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Wraith
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Anyone watch this the other night? It is amazing how suspenseful this was given that we already know what is gonna happen. I know the basics of it being the largest nuclear accident in history, but it's interesting seeing everything play out in real time like this and what decisions were made ultimately made things worse.

It stands out that the head engineer on sight (Akimov) was so dismissive. The one worker was like "we can't pump water into the reactor. The reactor isn't there anymore. It is gone." Akimov's only response was "You are clearly delusional. That isn't possible." Then multiple times they said that the radiation levels were off the scales on the dosimeters and all he could say was "Clearly they are faulty." The level of denial was excellently conveyed.

5/8/2019 10:16:34 AM

Money_Jones
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It looks very good, but terribly depressing, I don’t think I want to watch it.

5/8/2019 12:11:25 PM

dtownral
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Loved the first episode, really looking forward to this show

5/8/2019 1:45:12 PM

Wraith
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^^Oh yeah it is VERY bleak. Even more so knowing that most of the characters being portrayed were actually real people, and they likely died very painful deaths as a result of poor decision making.

Even more so bleak that this happened in 1986, which for most of us is within our lifetime and what we would consider to be modern times. And that the effects of this disaster are still being studied. An accident of that proportion happening in like the early 1900s could be dismissed by just saying "Safety regulations back then weren't as stringent as they are now", but obviously that kind of thought doesn't apply here.

5/8/2019 2:23:27 PM

dtownral
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I'm interested in seeing the characters, whom after learning of the actual danger, still have to work to stop the danger

5/8/2019 3:50:45 PM

Dentaldamn
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Here’s my synopsis of the first episode.

Guy 1: the reactor exploded

Guy 2: that’s impossible.

Guy 1: it happened.

Guy 3: what are the radiation levels!

Guy 2: acceptable.

Guy 1,2,3 all puke and die.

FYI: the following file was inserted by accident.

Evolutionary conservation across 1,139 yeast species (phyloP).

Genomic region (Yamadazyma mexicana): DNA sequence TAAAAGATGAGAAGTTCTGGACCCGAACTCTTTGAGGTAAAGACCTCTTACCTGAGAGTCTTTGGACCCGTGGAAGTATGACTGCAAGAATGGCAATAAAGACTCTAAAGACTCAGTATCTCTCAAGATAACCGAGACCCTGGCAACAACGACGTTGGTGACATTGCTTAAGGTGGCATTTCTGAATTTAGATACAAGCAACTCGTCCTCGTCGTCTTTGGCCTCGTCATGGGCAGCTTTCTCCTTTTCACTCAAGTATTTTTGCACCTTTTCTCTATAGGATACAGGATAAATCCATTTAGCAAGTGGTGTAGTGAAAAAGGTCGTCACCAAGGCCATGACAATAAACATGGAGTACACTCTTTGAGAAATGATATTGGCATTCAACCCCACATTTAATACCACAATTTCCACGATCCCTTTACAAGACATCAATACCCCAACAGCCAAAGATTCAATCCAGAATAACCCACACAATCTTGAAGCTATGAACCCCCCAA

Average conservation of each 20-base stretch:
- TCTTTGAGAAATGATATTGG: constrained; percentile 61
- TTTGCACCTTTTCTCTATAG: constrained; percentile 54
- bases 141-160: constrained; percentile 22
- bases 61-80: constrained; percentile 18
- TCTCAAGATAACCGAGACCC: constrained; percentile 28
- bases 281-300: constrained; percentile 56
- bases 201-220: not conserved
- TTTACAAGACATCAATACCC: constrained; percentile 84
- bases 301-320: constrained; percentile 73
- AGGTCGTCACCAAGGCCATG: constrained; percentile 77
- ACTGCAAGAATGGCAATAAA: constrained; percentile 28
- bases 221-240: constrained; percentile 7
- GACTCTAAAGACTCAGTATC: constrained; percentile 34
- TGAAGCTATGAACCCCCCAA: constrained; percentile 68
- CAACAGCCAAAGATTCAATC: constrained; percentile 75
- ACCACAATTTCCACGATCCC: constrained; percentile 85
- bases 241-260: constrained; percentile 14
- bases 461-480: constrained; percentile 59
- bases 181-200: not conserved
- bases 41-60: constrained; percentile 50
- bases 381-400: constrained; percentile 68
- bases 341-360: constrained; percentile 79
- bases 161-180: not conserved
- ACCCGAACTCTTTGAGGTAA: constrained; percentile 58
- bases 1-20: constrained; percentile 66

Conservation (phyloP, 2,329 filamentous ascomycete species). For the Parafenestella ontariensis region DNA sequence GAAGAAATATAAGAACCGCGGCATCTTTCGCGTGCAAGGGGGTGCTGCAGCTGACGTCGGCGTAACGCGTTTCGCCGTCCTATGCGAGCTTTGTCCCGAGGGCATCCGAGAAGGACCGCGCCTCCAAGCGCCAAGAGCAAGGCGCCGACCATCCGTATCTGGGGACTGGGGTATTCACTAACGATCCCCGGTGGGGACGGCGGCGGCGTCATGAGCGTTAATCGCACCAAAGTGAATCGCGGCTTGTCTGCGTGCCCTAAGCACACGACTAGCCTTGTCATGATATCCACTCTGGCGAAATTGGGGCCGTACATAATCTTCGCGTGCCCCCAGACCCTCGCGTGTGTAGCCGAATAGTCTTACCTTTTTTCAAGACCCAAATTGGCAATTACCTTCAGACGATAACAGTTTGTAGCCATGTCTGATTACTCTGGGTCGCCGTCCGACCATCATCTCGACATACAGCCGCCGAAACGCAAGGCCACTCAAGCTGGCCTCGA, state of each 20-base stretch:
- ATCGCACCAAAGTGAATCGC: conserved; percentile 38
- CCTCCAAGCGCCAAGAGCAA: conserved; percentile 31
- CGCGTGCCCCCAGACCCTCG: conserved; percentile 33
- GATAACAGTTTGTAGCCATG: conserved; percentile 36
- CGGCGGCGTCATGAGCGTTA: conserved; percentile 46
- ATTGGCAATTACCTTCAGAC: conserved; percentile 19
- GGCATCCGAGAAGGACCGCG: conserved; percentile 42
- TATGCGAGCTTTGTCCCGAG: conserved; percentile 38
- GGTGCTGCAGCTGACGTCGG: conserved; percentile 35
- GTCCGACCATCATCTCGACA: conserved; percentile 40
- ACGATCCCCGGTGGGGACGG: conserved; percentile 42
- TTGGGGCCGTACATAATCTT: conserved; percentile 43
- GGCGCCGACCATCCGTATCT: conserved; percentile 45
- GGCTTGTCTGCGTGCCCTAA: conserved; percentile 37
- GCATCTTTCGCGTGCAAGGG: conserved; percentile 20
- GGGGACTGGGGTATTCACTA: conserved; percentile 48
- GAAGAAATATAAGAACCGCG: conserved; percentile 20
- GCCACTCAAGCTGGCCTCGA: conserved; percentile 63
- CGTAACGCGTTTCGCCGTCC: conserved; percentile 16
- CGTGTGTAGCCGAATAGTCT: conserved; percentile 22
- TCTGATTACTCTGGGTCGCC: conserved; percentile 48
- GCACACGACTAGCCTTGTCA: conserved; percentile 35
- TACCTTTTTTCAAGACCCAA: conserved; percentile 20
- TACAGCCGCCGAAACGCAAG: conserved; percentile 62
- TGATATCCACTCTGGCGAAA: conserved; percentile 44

5/8/2019 8:36:59 PM

TreeTwista10
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5/8/2019 9:45:46 PM

rjrumfel
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This show...makes me angry.

[Edited on May 9, 2019 at 12:57 PM. Reason : It really is infuriating watching this unfold.]

5/9/2019 12:53:22 PM

TKE-Teg
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Quote :
"Even more so bleak that this happened in 1986, which for most of us is within our lifetime and what we would consider to be modern times. And that the effects of this disaster are still being studied. An accident of that proportion happening in like the early 1900s could be dismissed by just saying "Safety regulations back then weren't as stringent as they are now", but obviously that kind of thought doesn't apply here."


The lack of safety measures and poor design at that facility were laughably bad. Something like that would never happen in the US, and yet mostly thanks to this the nuclear industry may never fully recover.

Regardless of any of that, I look forward to watching this.

5/9/2019 2:40:06 PM

dtownral
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the craziest thing to me is that the last unit wasn't decommissioned until 2000 and the switch yard is still in use today. they were still building more reactors after the accident until i think 1989.

Chernobyl Disaster - ABC News Nightline (full broadcast) - April 29, 1986
https://youtu.be/nAzmCrEJDuU

5/9/2019 3:00:58 PM

ncsuallday
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I was excited for this but couldn't get into it. I can handle bleak, but it was just boring to me

5/9/2019 3:06:51 PM

TKE-Teg
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^^that does sound crazy.

Then again the USSR would dispose of radioactive waste by just dumping it into their own lakes, so it's far from surprising.

5/9/2019 3:20:06 PM

dtownral
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I've been reading more about Chernobyl, did you know radiation is still an issue for sheep farmers in Wales?

5/9/2019 5:12:57 PM

rjrumfel
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Cant tell if serious

5/9/2019 9:13:54 PM

dtownral
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serious https://www.bbc.com/news/uk-wales-36112372

http://large.stanford.edu/courses/2017/ph241/buck2/

[Edited on May 10, 2019 at 8:51 AM. Reason : .]